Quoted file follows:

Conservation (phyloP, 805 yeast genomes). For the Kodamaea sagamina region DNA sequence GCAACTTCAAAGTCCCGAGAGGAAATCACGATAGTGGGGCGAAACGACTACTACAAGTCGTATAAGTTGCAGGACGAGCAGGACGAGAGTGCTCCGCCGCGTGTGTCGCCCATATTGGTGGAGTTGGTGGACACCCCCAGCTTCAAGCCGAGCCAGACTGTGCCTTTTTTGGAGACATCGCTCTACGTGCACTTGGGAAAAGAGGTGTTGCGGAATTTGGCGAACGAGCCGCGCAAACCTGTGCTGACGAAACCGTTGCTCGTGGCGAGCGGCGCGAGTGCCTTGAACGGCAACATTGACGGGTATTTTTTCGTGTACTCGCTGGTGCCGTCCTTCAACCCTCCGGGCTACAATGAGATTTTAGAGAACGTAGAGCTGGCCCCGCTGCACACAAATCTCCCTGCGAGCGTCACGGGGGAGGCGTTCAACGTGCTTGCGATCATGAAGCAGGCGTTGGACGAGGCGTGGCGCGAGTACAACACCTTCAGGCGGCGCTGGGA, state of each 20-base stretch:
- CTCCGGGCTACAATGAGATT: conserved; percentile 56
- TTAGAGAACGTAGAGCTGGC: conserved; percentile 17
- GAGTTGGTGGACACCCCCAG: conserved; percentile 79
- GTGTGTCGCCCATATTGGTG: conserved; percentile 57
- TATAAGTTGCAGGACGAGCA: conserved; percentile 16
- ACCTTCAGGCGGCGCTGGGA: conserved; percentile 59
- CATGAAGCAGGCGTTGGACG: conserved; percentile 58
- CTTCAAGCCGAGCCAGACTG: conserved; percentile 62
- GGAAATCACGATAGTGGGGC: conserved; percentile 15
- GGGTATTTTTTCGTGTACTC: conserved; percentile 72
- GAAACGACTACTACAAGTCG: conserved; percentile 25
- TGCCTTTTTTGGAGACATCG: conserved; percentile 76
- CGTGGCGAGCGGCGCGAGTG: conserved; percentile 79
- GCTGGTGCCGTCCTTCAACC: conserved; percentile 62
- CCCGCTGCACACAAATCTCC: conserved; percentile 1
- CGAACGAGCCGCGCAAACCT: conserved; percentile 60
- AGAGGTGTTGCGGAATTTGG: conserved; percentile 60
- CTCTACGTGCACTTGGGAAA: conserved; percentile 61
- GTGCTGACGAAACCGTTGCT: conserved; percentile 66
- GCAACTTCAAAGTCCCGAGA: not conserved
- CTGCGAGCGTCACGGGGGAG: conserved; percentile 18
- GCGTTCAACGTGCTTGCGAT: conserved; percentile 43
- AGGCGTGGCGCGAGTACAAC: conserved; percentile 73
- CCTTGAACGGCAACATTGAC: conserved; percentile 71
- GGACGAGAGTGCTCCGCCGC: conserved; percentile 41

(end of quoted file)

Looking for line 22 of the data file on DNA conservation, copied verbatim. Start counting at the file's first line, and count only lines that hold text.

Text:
- CTGCGAGCGTCACGGGGGAG: conserved; percentile 18